They have catalogs, she is saying to Lisa who is standing at the window now, a window with bars. Her hands grip them. Lisa is an actress. Community theater. Philadelphia indy films. Mike Lemon casting parties on 7th Street. She sees her reflection staring back at her, pleading with her. An image in black and white. A 40's movie. Camera running but she can't remember her lines. Doesn't know the script. What did I do? it is asking her--the reflection. What did I do to deserve this? Why did they put me here? If she is guilty--she cannot remember why. A story that makes no sense.

What are you whispering about?

Lisa doesn't answer. Karin is sitting on the bed. She is asking her something now. A question about catalogs.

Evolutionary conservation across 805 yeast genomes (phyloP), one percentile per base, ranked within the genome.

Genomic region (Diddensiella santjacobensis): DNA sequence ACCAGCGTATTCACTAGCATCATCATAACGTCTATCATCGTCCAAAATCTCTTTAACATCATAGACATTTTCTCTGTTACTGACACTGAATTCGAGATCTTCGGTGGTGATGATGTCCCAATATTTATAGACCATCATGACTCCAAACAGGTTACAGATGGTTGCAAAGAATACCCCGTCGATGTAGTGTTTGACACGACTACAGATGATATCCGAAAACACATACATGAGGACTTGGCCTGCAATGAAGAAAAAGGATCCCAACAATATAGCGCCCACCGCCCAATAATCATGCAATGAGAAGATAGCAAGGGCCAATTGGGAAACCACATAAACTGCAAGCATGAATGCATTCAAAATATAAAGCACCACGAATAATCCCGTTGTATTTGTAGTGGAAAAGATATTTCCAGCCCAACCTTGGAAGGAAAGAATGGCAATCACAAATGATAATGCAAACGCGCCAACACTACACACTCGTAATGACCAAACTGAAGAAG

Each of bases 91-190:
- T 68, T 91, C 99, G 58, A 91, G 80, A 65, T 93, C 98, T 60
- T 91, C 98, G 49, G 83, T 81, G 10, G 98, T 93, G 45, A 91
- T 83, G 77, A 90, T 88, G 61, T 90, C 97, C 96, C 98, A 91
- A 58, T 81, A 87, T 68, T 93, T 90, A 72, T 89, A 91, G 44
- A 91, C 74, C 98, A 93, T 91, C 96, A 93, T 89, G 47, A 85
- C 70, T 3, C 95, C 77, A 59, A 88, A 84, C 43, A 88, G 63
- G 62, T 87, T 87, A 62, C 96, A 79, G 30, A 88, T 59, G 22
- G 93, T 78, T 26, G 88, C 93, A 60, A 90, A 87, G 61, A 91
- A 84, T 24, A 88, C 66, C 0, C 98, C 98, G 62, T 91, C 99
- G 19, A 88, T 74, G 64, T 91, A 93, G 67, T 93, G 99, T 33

Tattoos. Like wallpaper samples, you know. The place on Girard--on the way to the el. The one with that sexy tattooed lady in the window. The walls, the walls are always covered with them. So what do you think? What do you think I should get?

Lisa rolls her eyes.

Whatever, she says, releasing the bars, brushing past, leaving the movie, picking up a jacket from the back of a chair, tossing it over her shoulder, striking a pose. If it doesn't make sense, what's the point?


I'm going out to eat.

You just ate.

Did not.

Yes you did.


What were you doing in the kitchen?



The one's you left last night, darling.

I told you I'd do them!

Telling's not doing.

Wren reflects on this..

I left them on purpose, you know.

You what?

To prove a point.